It is going to be really interesting as she gets older because she certainly has not felt less empowered this time goes on and when she really starts to figure out how much her father pushes the boundaries John may be in for a world of hurt. Right now she is just aware of the fact that he takes her into buildings where they ostensibly don’t belong and sometimes exceed the speed limit, but when when she gets more and more conscious of social norms… She is not embarrassed by John very much and Jon was embarrassed by his dad a lot. John’s dad was an extrovert. If he were in this building he would go around and introduce himself. He would have opened the door to that open plan office, walked in and said: ”Hello. Say, great office here! I am Dave Roderick. This is my son John. Do you mind if we walk around? Take a look around the place?” and 9 out of 10 times they would say: ”Sure, you have fun!” These days there is so much security fetishism that there would definitely be somebody there that was: ”I don’t think so!”, but that was embarrassing to John because he didn’t mind being in the building, but he wanted to sneak around, he wanted to pretend they were spies, not waltz in and get invited to the company president’s daughter’s wedding, but that was exactly what John’s dad was hoping, that by the time they left they would be honored guests at the president’s wedding.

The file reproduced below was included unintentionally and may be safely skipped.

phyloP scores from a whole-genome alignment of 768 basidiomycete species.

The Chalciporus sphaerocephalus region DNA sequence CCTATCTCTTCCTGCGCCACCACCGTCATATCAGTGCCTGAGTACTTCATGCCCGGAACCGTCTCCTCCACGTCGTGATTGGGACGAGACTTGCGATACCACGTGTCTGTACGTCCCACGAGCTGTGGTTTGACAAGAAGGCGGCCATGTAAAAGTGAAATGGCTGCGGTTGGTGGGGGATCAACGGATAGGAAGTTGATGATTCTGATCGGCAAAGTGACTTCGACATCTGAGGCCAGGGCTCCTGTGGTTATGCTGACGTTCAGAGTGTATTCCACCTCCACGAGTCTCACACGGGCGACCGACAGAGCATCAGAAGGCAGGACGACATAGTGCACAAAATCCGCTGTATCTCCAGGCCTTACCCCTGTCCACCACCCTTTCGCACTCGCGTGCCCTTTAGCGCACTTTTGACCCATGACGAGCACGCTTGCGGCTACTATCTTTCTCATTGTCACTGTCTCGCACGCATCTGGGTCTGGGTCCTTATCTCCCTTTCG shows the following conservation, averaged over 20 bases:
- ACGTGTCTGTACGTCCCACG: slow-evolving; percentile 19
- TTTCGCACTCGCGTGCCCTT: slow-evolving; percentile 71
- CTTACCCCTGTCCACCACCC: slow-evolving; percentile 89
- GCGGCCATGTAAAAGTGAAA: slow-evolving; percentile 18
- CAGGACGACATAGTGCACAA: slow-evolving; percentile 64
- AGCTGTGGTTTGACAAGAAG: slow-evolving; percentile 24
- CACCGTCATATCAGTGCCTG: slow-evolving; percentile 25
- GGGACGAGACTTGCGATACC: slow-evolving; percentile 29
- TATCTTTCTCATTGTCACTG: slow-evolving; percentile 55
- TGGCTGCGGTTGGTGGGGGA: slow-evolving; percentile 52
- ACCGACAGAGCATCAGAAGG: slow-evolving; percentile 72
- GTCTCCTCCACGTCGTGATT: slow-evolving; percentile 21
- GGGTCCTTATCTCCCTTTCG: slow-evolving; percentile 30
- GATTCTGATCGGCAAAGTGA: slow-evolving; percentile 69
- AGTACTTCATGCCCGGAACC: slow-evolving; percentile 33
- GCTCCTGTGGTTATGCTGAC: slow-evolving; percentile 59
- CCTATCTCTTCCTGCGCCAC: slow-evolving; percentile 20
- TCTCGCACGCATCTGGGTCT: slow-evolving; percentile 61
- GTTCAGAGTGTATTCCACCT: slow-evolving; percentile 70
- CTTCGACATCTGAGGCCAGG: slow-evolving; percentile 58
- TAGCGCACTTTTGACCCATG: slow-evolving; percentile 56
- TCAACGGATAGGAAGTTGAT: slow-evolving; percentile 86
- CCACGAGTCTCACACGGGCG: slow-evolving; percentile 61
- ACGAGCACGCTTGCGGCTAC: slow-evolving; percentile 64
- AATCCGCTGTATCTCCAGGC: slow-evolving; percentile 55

That is why by the time he was 10 years old John had driven a ferry boat, he had driven a locomotive, he sat in the jump seat in a 747 while it was landing because his dad just had no shame. He would roll up there and knock on the door to the cockpit and the pilot would open it and John’s dad would say: ”I was in the Navy. I was a pilot. I am a pilot. Mind if my sons sits up here and watches the plane land?” - ”Pull up a chair!” You ever seen a grown man naked?” It was just his approach. John has embarrassment, which is the difference between him and his dad. His dad had no shame. John does have shame, and he would be too embarrassed to do that.